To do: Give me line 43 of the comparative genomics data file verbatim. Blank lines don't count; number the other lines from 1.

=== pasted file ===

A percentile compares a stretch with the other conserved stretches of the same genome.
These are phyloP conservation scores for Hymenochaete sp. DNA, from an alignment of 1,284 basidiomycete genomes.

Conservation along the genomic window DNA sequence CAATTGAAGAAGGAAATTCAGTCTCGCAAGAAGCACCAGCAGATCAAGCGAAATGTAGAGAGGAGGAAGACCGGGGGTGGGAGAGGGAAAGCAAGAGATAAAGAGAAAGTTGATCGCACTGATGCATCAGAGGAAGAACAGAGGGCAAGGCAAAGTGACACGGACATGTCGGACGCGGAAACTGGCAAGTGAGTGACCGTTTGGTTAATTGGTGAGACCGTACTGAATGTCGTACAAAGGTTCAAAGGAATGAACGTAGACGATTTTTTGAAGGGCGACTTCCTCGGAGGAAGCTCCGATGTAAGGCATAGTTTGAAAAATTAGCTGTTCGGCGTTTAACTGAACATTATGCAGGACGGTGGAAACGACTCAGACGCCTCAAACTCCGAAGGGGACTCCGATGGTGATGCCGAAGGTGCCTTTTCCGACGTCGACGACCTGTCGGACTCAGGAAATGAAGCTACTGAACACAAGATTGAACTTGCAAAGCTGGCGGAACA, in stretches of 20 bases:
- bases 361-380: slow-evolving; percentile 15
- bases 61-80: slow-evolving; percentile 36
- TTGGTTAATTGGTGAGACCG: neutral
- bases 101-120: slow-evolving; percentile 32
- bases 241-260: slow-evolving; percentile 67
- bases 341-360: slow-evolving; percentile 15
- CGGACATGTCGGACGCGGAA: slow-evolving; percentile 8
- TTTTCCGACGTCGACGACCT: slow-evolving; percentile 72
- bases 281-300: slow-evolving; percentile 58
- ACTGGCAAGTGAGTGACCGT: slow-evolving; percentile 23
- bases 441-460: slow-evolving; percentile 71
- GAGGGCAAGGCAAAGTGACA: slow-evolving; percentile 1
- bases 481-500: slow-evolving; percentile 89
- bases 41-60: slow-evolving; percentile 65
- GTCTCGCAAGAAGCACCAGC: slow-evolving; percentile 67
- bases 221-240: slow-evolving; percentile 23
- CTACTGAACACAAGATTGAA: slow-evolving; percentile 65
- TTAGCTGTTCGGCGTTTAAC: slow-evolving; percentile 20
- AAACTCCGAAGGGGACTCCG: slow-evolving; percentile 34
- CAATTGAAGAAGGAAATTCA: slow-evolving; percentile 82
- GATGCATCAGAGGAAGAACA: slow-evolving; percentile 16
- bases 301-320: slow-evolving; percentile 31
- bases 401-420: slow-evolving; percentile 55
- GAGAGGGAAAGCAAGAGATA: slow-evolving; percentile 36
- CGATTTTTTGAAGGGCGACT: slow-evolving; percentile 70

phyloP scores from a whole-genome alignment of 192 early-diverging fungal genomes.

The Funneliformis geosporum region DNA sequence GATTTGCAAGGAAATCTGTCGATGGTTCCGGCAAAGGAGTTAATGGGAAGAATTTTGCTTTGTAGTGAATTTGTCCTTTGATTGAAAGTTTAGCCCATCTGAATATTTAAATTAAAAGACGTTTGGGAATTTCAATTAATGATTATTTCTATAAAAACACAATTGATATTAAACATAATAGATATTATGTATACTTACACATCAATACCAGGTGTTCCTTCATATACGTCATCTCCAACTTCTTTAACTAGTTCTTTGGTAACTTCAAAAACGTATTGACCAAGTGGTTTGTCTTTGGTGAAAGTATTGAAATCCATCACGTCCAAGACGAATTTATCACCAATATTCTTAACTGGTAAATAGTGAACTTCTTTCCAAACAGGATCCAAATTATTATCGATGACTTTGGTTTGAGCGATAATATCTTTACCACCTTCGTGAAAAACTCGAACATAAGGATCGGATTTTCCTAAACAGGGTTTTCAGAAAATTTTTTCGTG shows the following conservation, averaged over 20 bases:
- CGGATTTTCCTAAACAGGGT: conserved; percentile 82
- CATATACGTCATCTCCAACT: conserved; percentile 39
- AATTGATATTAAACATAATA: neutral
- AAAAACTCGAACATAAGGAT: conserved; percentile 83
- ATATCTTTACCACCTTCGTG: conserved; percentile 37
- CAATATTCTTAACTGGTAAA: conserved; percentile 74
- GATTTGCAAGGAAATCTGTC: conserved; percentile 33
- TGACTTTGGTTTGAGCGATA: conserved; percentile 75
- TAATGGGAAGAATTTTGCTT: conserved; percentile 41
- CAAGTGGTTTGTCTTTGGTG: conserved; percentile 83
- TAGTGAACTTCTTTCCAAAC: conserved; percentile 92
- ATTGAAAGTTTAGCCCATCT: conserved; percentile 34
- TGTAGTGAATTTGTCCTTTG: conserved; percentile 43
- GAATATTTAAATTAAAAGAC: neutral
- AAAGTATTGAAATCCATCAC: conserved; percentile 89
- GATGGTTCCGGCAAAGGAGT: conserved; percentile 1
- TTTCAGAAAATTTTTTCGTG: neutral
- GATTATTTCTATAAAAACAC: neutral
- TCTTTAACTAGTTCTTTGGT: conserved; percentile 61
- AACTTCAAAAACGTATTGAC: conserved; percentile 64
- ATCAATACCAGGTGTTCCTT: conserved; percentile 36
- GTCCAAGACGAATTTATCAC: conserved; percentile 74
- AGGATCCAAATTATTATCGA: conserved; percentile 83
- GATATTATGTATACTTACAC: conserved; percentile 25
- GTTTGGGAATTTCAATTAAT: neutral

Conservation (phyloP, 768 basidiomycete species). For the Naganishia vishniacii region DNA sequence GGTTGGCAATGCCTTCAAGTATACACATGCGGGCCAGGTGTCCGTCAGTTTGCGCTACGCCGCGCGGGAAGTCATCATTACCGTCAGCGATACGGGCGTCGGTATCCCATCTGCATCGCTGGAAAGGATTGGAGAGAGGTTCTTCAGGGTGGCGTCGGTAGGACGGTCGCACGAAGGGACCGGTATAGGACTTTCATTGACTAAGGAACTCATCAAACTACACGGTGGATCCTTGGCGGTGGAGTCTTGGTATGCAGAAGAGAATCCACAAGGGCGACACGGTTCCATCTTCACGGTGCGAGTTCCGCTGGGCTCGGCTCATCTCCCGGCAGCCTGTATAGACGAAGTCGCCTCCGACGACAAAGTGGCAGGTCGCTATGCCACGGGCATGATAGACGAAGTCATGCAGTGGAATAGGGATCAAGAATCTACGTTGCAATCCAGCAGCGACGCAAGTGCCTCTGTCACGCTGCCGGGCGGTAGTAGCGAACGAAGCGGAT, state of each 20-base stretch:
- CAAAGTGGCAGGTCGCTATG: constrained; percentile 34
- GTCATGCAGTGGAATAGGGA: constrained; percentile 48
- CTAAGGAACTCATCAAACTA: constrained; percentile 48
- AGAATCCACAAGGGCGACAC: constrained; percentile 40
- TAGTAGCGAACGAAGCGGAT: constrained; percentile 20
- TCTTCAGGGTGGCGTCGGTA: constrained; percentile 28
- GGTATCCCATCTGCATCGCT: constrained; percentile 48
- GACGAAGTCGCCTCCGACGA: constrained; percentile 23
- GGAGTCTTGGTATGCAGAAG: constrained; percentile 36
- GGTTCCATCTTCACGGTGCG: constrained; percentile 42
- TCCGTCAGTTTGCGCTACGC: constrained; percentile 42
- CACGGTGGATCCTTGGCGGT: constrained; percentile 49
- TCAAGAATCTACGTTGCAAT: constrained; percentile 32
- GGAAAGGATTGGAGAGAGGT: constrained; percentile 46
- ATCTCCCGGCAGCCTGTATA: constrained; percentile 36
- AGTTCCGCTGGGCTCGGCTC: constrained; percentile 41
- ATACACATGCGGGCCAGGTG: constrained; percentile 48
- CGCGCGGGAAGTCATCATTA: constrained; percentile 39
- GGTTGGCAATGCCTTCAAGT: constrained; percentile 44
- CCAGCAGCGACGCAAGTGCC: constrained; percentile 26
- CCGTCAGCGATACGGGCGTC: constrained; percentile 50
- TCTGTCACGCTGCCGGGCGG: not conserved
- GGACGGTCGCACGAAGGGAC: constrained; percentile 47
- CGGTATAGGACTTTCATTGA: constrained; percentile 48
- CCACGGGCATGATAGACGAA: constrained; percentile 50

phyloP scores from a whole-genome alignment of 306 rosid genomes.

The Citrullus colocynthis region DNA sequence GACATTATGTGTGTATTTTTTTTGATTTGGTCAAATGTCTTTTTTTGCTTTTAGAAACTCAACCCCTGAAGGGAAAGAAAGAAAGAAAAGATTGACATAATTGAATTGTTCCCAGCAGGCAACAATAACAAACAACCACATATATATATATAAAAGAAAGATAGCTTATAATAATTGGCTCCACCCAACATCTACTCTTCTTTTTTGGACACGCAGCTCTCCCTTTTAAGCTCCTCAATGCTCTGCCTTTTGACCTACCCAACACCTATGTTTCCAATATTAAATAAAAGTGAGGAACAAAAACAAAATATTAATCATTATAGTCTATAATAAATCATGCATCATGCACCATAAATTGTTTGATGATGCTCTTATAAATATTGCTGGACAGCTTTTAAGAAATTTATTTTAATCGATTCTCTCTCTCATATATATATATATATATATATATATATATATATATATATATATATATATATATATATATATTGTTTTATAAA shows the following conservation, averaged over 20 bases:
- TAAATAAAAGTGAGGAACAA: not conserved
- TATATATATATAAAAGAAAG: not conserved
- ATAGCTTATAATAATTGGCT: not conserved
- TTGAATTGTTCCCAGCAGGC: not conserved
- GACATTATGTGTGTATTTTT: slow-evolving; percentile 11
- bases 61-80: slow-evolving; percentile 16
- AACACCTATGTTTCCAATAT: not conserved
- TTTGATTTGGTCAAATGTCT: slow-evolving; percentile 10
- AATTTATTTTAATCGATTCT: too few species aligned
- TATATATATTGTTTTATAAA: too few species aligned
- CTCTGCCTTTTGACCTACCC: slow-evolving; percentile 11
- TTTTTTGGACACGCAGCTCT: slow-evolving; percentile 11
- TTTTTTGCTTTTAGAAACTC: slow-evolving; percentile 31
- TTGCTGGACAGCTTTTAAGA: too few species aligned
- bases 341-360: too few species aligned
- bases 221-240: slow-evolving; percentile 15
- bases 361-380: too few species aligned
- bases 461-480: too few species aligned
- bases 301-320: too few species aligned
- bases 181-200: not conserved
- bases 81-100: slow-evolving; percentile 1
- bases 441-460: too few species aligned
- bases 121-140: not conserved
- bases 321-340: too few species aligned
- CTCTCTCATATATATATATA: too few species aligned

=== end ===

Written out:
- TGTAGTGAATTTGTCCTTTG: conserved; percentile 43